The Biden administration has inked a deal with the North American arm of a German pharmaceutical company to build a plant in Wisconsin that will produce lateral flow membranes used in rapid diagnostic test kits, including ones used to detect COVID-19. But the facility won’t be built for another three years and so the move won’t help alleviate America’s current test kit shortage.
The Department of Defense (DoD) said on Dec. 29 that it had awarded a $136.7 million contract to MilliporeSigma, the U.S. and Canada Life Science business of Darmstadt-based Merck KGaA, for the establishment of nitrocellulose membrane production capacity in the United States to support COVID-19 testing and other needs.
Nitrocellulose membrane is a key component used in the manufacture of rapid tests for the CCP (Chinese Communist Party) virus, also known as SARS-CoV-2, the pathogen that causes the disease COVID-19.
“This industrial base expansion effort will allow MilliporeSigma to establish a nitrocellulose manufacturing capability in its Sheboygan, Wisconsin facility to support more than 83.3 million tests per month for COVID-19 testing and future needs,” the DoD said.
Money for the plant will come from American Rescue Plan Act (ARPA) allocations to support the expansion of the U.S. industrial base for critical medical resources.
MilliporeSigma said the facility would take three years to build, a timeline that would not ease the administration’s near-term scramble to ramp up the availability of COVID-19 tests that are in short supply. The company added the facility was being set up “to help respond to future pandemics.”
President Joe Biden announced earlier in December that the federal government would buy half a million COVID-19 rapid test kits and distribute them free of charge for people to use at home.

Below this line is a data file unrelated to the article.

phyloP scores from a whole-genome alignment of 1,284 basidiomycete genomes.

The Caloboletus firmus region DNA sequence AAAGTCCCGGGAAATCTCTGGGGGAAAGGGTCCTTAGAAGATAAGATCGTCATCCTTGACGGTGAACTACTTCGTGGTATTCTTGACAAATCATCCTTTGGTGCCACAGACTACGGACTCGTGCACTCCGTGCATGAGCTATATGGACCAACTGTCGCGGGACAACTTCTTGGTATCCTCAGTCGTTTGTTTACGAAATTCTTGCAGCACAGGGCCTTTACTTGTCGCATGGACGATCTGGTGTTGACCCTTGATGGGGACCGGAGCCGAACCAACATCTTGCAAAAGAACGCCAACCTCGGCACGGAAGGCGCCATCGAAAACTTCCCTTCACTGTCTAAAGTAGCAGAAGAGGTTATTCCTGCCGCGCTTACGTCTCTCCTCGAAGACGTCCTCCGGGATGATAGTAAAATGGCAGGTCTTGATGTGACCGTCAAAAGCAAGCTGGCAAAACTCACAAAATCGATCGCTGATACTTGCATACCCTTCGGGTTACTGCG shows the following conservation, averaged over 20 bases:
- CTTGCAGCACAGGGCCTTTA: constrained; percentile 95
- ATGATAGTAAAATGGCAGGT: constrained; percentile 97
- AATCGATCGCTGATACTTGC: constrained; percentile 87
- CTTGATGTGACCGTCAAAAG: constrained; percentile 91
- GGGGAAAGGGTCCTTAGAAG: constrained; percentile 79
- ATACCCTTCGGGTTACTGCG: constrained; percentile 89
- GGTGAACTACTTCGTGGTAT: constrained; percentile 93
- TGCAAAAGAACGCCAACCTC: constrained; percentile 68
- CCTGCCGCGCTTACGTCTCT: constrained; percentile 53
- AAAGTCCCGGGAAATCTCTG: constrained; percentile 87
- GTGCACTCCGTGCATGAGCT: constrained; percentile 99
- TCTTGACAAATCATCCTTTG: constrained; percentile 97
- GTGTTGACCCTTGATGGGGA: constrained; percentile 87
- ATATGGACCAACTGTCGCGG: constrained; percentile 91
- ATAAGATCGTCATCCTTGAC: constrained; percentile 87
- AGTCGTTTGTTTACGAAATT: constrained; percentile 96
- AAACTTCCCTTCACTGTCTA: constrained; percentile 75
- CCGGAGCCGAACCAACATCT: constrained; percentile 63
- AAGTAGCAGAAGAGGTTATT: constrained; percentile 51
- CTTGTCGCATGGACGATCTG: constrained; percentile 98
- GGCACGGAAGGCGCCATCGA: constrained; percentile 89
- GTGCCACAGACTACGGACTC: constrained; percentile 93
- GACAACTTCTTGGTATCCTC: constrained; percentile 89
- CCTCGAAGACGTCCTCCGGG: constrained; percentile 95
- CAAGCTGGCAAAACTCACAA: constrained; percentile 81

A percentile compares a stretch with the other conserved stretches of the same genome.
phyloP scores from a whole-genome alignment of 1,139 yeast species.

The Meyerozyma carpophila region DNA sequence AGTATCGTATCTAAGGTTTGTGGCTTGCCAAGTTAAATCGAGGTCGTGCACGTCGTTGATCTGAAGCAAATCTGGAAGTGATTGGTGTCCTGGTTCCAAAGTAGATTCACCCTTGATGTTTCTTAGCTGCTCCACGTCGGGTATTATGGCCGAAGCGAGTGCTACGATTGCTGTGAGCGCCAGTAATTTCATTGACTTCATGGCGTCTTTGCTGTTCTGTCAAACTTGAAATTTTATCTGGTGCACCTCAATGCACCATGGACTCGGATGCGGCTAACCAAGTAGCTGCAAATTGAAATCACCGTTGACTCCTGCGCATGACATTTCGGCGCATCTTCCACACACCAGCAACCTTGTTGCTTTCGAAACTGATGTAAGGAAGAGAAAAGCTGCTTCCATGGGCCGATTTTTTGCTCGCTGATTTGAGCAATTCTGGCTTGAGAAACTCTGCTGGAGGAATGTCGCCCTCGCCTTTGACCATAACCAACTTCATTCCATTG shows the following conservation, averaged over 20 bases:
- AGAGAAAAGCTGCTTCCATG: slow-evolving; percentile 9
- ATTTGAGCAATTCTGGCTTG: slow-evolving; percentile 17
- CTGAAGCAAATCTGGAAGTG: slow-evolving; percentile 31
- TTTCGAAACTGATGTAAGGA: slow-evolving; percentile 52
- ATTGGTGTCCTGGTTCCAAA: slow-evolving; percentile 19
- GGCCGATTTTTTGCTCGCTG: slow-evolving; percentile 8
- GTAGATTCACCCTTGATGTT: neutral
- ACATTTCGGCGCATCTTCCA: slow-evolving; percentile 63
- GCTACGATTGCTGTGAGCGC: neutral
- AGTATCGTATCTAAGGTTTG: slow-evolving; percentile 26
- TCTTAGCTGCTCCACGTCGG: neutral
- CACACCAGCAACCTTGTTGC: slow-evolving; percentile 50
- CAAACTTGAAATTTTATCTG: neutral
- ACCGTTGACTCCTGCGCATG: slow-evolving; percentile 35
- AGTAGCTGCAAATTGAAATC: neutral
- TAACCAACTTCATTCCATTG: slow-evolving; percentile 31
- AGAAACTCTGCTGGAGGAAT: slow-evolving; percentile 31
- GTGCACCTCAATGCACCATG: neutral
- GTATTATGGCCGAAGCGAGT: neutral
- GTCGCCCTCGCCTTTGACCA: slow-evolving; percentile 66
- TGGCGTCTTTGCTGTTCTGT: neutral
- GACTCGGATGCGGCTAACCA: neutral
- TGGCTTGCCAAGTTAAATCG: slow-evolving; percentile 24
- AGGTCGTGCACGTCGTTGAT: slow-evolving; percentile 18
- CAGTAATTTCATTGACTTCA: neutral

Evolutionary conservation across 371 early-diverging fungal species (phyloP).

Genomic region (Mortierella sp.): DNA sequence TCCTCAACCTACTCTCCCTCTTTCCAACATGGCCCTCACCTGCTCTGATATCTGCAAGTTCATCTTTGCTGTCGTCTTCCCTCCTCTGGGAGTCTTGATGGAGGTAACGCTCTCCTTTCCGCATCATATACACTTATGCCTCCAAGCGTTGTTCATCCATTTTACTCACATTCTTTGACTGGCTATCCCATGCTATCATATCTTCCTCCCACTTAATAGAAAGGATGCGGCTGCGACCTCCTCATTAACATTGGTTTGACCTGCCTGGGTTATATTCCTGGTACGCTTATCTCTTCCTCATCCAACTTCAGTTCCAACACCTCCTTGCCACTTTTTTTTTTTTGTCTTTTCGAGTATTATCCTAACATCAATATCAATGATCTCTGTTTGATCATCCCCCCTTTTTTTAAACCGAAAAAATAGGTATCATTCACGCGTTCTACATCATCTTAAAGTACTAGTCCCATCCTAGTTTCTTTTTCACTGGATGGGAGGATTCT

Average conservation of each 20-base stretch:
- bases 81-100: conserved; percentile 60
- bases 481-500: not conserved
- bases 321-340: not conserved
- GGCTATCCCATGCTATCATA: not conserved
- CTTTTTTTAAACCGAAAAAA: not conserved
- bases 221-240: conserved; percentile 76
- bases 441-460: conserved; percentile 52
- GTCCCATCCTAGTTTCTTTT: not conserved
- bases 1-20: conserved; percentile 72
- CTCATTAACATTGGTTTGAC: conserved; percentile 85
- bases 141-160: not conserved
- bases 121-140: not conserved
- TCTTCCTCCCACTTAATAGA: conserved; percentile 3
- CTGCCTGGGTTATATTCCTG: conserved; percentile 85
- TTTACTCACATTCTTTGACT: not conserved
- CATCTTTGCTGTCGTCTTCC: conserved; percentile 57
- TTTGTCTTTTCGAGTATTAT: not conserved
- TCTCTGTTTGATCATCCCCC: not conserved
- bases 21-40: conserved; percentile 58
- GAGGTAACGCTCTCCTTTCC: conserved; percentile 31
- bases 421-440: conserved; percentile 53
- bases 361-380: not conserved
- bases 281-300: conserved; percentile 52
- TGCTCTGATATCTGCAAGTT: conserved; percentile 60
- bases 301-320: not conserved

White House COVID-19 coordinator Jeffrey Zients told a briefing on Wednesday that the DoD and the Department of Health and Human Services (HHS) are “executing on an accelerated contracting timeline,” and that the White House expects the contract to be completed late next week.
“That means that the first deliveries for manufacturers will start January,” Zients said. “We’ll set up a free and easy system, including a new website to get these tests out to Americans. We’re actively working to finalize that distribution mechanism, which includes a website where people will be able to order tests for free.”
The news comes as the United States faces a surge in COVID-19 cases amid the spread of the highly contagious Omicron variant. The average number of daily COVID-19 cases in the United States has hit a record high of 346,986 over the past seven days, according to Dec. 29 Worldometers-compiled data.
Some experts believe that those figures are actually higher and that a testing crunch is leading to the under-capturing of infection data.